How You Can Help Your Teachers Become Remarkable Advisors
Vol. 15 No. 6
It’s up to the School Head to create your advisory program, but it’s often left to Division Heads to implement the school’s plan and ensure its continued success.
So how do you, as a link between the School Head and your faculty, help teachers become exemplary advisors? One of the most important steps is getting the buy-in of your teachers—that is, making them realize the advisory program is a crucial use of their time and effort.
When your teachers buy into your advisory program, they will:
- understand that the advisory program contributes to fulfilling the school’s mission in academics and character development;
- feel that advising students is part of their core responsibilities and not an additional chore; and
- realize that the advisory program matters and helps make a difference in the lives of their students.
Getting teachers to embrace your advisory program starts with culture. Your school culture must value continued professional growth. Help build a faculty culture that supports the advisory function, rather than one that requires teachers to be advisors who function a certain way. Make helping others an integral part of your culture so teachers feel intrinsically motivated to be advisors.
Another element of your culture should include the mindset that the advisory program is continuous. It can always be grown, added to, or reconfigured. Teachers should be able to help shape the program based on their needs and the needs of their students.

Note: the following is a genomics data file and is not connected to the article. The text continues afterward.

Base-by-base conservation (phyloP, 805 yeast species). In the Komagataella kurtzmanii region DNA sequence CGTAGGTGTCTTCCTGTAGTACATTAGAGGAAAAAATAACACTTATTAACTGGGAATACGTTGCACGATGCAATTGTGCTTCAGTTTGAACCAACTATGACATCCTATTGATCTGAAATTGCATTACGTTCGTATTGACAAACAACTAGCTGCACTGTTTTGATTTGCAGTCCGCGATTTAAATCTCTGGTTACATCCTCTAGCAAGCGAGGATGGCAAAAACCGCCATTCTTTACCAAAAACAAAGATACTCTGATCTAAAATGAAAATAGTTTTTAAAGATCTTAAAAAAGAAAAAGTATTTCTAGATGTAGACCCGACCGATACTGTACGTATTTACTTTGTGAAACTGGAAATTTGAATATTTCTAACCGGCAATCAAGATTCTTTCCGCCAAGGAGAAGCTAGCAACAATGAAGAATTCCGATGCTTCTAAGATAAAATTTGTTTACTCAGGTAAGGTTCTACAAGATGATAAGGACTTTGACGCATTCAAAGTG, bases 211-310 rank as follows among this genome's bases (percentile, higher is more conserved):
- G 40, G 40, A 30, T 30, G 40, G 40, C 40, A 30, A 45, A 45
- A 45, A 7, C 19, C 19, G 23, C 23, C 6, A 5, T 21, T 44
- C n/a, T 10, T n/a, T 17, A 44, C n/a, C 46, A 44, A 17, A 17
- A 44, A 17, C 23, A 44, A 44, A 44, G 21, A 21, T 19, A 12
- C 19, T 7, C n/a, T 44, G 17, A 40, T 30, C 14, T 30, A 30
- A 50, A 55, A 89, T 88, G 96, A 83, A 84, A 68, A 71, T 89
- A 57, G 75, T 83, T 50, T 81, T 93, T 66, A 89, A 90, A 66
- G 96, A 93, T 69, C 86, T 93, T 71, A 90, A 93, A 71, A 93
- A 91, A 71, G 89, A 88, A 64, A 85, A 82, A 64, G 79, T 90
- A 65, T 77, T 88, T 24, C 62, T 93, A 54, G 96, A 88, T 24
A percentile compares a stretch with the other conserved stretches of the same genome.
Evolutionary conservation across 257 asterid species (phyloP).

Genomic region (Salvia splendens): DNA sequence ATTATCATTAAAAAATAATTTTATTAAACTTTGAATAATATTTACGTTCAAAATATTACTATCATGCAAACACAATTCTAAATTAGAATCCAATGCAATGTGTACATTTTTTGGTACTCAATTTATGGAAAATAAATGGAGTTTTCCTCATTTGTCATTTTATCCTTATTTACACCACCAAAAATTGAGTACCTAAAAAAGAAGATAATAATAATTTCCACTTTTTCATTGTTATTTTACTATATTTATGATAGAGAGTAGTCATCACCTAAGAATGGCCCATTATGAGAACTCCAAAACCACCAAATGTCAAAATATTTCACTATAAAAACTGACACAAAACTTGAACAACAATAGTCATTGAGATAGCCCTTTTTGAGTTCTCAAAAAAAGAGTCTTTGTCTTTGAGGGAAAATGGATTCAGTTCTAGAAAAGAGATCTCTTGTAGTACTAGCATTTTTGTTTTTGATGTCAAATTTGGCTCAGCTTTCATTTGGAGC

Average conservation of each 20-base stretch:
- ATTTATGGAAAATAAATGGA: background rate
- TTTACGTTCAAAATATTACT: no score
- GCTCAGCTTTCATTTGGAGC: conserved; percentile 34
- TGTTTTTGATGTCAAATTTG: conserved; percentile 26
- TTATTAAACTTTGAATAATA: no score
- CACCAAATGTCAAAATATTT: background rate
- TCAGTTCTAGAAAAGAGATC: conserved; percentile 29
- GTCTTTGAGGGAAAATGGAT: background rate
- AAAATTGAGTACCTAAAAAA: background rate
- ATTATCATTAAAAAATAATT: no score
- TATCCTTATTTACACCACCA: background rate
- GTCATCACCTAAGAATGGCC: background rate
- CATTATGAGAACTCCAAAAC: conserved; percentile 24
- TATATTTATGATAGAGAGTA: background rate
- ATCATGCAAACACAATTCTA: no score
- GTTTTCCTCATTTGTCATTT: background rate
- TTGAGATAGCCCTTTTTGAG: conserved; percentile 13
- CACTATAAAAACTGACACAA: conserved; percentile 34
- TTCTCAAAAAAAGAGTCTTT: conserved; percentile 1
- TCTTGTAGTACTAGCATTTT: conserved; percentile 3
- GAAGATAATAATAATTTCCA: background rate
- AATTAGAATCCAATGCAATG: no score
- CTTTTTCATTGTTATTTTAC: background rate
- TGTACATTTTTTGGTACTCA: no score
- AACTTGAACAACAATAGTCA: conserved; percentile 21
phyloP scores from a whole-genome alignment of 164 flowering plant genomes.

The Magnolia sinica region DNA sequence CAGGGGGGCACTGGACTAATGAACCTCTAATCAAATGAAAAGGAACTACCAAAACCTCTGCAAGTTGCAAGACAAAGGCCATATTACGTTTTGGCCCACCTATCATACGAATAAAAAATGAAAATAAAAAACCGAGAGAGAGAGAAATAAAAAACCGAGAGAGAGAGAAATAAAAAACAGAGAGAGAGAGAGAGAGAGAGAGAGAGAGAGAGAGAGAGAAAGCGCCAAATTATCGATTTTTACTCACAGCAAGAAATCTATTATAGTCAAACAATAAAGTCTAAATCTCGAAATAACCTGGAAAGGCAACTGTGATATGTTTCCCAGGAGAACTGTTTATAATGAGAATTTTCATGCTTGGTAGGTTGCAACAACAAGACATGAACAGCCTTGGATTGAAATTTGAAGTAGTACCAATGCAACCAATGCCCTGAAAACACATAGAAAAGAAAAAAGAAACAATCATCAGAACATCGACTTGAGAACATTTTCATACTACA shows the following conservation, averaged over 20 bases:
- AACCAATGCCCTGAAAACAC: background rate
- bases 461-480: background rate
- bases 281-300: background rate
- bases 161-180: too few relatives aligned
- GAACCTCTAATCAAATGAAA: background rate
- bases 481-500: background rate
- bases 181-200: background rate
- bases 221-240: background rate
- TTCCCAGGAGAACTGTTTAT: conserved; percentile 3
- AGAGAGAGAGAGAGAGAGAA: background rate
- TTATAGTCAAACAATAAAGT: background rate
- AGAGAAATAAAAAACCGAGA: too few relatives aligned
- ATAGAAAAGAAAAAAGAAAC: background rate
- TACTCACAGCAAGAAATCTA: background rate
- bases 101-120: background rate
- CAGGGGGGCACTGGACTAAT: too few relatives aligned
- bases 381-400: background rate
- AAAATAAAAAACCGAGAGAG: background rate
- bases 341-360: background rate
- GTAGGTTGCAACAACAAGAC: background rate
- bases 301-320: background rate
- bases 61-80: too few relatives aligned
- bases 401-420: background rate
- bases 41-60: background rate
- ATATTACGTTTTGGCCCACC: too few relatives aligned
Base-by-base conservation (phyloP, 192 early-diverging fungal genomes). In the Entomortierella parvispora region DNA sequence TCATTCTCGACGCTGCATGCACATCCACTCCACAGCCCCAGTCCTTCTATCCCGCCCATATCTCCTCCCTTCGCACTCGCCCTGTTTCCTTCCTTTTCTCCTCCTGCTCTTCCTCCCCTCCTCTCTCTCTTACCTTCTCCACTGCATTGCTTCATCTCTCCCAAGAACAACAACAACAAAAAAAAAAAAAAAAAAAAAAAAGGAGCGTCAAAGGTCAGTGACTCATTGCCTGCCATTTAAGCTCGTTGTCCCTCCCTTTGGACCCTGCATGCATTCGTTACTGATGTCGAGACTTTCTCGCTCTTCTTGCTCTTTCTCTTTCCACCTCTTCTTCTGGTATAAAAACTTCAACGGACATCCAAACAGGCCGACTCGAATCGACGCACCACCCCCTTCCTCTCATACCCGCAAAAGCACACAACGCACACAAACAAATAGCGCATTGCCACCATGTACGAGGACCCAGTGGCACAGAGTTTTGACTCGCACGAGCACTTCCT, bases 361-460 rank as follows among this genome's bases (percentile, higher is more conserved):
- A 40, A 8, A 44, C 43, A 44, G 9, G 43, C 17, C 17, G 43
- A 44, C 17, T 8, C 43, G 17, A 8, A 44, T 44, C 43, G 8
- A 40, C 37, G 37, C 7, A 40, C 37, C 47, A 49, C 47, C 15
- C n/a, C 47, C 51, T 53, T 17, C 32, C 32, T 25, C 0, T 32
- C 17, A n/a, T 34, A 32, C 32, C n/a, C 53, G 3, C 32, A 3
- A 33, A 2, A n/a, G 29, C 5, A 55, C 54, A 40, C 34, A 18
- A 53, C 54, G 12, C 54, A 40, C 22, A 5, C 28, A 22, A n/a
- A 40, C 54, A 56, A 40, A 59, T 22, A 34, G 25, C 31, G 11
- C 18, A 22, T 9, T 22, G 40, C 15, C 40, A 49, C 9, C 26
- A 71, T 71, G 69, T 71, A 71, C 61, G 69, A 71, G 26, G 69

Advisors are often confused when expectations aren’t clear. When roles are ill-defined, teachers may believe advisors:
- are responsible for solving advisees’ academic or personal problems;
- need to be each advisee’s “friend;” or
- should conduct mainly group activities for their advisees.
Instead, define the advisory role during faculty hiring and onboarding, as well as during ongoing professional development and evaluation. Provide training and support for advisors, and give them public recognition for their achievements.
Because culture is a vital part of embracing and growing your advisory program, you must frequently measure how your teachers feel.
While you might already assess faculty culture informally—through conversations with other administrators, sessions with individual advisors, or discussions at faculty meetings—you need to solicit teachers’ viewpoints in a formal way to operate strategically.
If possible, conduct surveys several times a year to ensure your faculty feels supported in their advisory roles. Get teachers involved in interpreting survey findings, as well as proposing and implementing ideas for enhancing faculty culture. Advisory then becomes a part of an ongoing conversation about “the definition of professional excellence.”
A supportive faculty culture and an understanding of the nature of advisory programs encourages teachers to become advisors. It also helps them become successful in their advisory roles, providing a distinct value-add to students.
Additional ISM Resources:
The Source for School Heads Vol. 16 No. 5 Creating a Successful Advisory Program
The Source for Academic Leadership Vol. 7 No. 7 Quality Advisory Sets Private Schools Apart
The Source for Academic Leadership Vol. 14 No. 5 Student Mental Health and Your Advisory Program
Additional ISM resources for Gold Consortium members:
I&P Vol. 33 No. 5 Parent Relations in the Pre-enrollment Period